"brownian" in RTC-lib


    Feb 16 2006 | 2:55 pm
    hi all,
    when I use "brownian 1 2 0.5" it supose to give me
    1's and 2's, right? but I'm getting only ones..
    this object works well with intergers? or I'm doing something wrong?

    • Feb 16 2006 | 5:47 pm
      On around Feb 16, 2006, at 15:55, bbarros said something like:
      > hi all,
      >
      > when I use "brownian 1 2 0.5" it supose to give me
      > 1's and 2's, right? but I'm getting only ones..
      You probably need to use explicit floats for all parameters, viz:
      [brownian 1. 2. 0.5]
      Otherwise you're in the integer domain and the output range is 1 2, which would explain your problem.
      But I don't know for sure. For Brownian motion I use lp.pfff from
      Litter Power. It's even a Starter Pack object. For more flexibility,
      there's lp.pvvv from Litter Pro.
      Caveat: the syntax is a little different from Gerhard's.
      Hope this helps,
      Peter
      -------------- http://www.bek.no/~pcastine/Litter/ --------------
      Peter Castine | ^
      | Litter Power & Litter Bundle for Jitter
      pcastine@gmx.net |
      pcastine@bek.no | iCE: Sequencing, Recording, and Interface Building
      4-15@kagi.com | for Max/MSP
      | Extremely cool
      | http://www.dspaudio.com
      | http://www.dspaudio.com/software/software.html
    • Feb 16 2006 | 7:09 pm
      "brownian 1 2 0.50" gives you *many, many* 1s and *very few* 2s. The
      higher you set the variation parameter the more 2s you will get.
      b.
      max v2;
      ________________________
    • Feb 16 2006 | 9:19 pm
      thanks peter and bernhard :)
      this object outputs random numbers excluding max,
      maybe it was not a good choice for that situation:
      so.. the solution to use "brownian" with intergers is to add 1 to the
      maximal value?
      thanks again,
      bernardo
    • Feb 16 2006 | 9:49 pm
      On around Feb 16, 2006, at 22:19, bbarros said something like:
      > so.. the solution to use "brownian" with intergers is to add 1 to the
      > maximal value?
      Well, the Brownian model doesn't really work with two integers anyway.
      The brownian abstraction is trying to simulate calculations in the real
      (float) domain by dividing the actual min/max into 65000 subdivisions.
      That won't fool a mathematician, but is probably good enough for a lot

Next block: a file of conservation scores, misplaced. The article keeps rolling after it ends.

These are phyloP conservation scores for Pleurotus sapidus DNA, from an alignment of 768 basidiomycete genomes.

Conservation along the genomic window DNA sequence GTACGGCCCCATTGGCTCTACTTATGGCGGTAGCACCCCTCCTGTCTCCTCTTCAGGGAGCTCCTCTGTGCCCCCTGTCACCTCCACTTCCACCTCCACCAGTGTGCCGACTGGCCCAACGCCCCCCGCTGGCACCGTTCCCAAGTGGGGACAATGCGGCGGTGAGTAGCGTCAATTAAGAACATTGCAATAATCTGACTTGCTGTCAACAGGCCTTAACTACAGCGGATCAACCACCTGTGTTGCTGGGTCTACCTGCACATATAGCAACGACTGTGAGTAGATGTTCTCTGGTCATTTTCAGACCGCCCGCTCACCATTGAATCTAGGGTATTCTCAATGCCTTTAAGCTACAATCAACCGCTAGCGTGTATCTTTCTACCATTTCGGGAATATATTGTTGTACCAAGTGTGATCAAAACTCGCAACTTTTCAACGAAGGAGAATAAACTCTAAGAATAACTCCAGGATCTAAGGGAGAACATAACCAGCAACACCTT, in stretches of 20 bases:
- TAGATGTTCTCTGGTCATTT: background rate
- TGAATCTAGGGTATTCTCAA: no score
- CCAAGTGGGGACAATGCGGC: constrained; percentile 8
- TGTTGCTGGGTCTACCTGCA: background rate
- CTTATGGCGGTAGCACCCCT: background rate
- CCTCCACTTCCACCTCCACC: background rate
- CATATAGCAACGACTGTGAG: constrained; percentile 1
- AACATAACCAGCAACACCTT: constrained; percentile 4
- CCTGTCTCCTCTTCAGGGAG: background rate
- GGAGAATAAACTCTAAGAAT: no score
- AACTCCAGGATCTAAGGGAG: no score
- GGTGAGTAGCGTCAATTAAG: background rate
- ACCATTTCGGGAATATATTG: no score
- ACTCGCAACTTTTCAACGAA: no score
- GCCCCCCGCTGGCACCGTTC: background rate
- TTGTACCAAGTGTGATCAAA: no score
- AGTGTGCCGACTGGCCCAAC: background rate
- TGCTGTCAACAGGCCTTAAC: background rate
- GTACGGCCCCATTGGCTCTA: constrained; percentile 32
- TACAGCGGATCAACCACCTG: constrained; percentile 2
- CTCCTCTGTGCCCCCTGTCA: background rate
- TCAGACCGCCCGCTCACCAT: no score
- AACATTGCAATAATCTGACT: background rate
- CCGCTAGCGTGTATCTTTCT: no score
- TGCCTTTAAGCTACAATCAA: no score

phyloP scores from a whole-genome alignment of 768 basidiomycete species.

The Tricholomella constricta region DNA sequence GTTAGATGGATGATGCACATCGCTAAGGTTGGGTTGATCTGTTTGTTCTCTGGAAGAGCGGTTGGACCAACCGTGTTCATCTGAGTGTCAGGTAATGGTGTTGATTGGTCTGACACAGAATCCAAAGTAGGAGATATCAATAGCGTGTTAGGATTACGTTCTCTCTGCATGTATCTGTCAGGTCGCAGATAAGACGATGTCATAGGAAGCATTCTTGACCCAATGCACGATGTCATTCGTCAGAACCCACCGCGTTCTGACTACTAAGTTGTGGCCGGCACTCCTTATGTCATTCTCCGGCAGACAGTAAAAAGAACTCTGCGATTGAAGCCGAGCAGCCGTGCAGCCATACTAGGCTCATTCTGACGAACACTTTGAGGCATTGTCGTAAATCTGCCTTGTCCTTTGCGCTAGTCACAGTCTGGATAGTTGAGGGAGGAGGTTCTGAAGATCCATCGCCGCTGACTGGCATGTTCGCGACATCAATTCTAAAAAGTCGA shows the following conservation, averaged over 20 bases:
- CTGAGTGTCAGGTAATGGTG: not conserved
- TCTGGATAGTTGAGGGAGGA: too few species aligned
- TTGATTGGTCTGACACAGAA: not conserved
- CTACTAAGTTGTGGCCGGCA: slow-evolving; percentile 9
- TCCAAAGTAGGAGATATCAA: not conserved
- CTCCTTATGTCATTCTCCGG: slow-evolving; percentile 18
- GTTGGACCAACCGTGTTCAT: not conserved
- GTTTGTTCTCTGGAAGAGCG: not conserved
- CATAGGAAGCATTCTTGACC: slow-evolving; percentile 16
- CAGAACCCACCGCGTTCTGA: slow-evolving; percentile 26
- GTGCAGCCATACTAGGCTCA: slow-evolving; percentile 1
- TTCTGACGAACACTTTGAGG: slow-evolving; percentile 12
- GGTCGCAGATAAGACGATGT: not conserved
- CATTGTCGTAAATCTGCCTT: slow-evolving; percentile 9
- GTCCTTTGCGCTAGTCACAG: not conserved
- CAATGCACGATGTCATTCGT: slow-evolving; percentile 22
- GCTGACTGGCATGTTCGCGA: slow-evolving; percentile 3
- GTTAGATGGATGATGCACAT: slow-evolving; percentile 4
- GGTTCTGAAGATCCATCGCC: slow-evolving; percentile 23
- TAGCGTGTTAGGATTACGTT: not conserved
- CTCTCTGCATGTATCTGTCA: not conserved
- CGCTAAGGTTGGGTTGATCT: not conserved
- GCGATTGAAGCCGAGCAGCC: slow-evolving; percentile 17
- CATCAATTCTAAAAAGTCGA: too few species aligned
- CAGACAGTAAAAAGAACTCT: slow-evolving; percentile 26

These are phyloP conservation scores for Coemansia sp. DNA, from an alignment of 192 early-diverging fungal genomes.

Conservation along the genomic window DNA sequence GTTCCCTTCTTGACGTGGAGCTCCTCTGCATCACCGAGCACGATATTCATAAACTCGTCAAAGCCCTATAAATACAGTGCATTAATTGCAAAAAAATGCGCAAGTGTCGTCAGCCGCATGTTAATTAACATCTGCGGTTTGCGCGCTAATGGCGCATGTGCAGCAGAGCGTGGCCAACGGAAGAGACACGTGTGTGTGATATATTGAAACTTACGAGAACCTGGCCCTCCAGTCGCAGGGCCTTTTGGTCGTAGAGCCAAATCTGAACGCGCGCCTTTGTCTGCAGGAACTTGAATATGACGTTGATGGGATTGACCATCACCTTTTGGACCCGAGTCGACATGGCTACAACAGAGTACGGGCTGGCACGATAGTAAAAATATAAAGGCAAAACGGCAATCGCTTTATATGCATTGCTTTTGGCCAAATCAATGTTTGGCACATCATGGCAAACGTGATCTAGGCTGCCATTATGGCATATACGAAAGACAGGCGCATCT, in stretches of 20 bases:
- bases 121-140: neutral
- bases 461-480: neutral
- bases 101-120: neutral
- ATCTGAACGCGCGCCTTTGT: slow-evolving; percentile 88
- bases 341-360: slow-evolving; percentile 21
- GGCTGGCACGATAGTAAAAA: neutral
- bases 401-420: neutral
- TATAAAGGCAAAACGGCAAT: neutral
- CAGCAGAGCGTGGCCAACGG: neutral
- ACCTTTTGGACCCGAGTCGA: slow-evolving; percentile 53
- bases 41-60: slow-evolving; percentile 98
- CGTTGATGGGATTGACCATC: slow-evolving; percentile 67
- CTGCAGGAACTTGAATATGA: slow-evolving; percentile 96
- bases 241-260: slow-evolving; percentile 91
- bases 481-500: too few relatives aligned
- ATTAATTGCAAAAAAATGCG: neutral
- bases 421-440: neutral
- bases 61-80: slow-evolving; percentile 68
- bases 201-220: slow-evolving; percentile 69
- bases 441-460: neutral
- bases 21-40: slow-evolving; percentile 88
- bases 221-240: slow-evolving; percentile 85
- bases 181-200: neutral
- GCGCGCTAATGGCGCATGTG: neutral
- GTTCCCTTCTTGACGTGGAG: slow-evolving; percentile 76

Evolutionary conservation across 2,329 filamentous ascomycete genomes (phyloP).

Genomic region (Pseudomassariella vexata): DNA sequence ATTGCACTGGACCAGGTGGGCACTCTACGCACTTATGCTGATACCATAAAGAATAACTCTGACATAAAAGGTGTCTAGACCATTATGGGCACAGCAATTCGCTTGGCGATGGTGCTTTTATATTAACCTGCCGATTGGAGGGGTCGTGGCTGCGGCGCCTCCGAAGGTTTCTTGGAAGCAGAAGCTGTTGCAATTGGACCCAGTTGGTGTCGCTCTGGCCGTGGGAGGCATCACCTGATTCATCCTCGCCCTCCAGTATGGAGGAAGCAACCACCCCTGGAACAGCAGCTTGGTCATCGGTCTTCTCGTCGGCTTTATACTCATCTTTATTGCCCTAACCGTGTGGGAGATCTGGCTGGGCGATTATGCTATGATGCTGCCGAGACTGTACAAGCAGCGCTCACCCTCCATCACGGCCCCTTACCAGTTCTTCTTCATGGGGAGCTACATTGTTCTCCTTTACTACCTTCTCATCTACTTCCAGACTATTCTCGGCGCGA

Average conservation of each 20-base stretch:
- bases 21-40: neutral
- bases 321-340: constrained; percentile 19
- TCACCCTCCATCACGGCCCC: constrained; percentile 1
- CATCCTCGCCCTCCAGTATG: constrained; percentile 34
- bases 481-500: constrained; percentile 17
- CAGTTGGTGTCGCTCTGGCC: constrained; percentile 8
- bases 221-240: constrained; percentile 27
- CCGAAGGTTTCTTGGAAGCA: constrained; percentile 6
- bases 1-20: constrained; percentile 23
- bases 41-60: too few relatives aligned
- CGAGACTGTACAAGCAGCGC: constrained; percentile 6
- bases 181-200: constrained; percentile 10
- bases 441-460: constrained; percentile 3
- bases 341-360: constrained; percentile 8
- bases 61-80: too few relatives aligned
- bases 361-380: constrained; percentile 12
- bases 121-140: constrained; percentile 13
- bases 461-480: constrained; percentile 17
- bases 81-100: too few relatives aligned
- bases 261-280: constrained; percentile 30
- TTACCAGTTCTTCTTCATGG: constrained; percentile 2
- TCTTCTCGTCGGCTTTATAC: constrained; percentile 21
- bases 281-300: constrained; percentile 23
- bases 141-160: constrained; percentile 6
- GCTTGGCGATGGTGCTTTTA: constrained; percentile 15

of uses in Max. If you're working with floats.
      I'm not sure what sort of an effect you're actually after.
      If you're looking for some kind of coin-flipper, perhaps with different
      probabilities for "heads" and "tails", you can build something
      following the examples from the early Max random objects tutorials. Or
      just take lp.bernie (Litter Starter Pack, URI below).
      If you want something else... well, you can probably also do it with
      Litter Power.
      Hope this helps -- Peter
      >
      -------------- http://www.bek.no/~pcastine/Litter/ --------------
      Peter Castine | ^
      | Litter Power & Litter Bundle for Jitter
      pcastine@gmx.net |
      pcastine@bek.no | iCE: Sequencing, Recording, and Interface Building
      4-15@kagi.com | for Max/MSP
      | Extremely cool
      | http://www.dspaudio.com
      | http://www.dspaudio.com/software/software.html
    • Feb 17 2006 | 10:24 am
      I am also not quite sure what you are after. The interesting thing
      about "brownian" is the fact that you can adjust the distance between
      choices. If you just want a stream of random numbers there are
      several max objects that serve this purpose: random, urn, drunk.
      RTC-lib and Litter give you many more options for generating events
      based on random operations.
      hth
      B.
      ________________________
    • Jan 23 2017 | 11:13 pm
      time to revive this thread!
      i need to redo [drunk] in floating point. how are random numbers or brownian distribution are calculated?
      i thought it was on the forum a few months back but i dont find it.
    • Jan 23 2017 | 11:28 pm
      is that correct:
      - you start at 0.5
      - then you create a random normalized float (lets just pretend there would be a max object called [noise] for this)
      - then you scale the random float down to the max motion distance the user entered
      - then you accumulate that to t-1
      - da capo
      right?
      and what about sign? random bool i guess?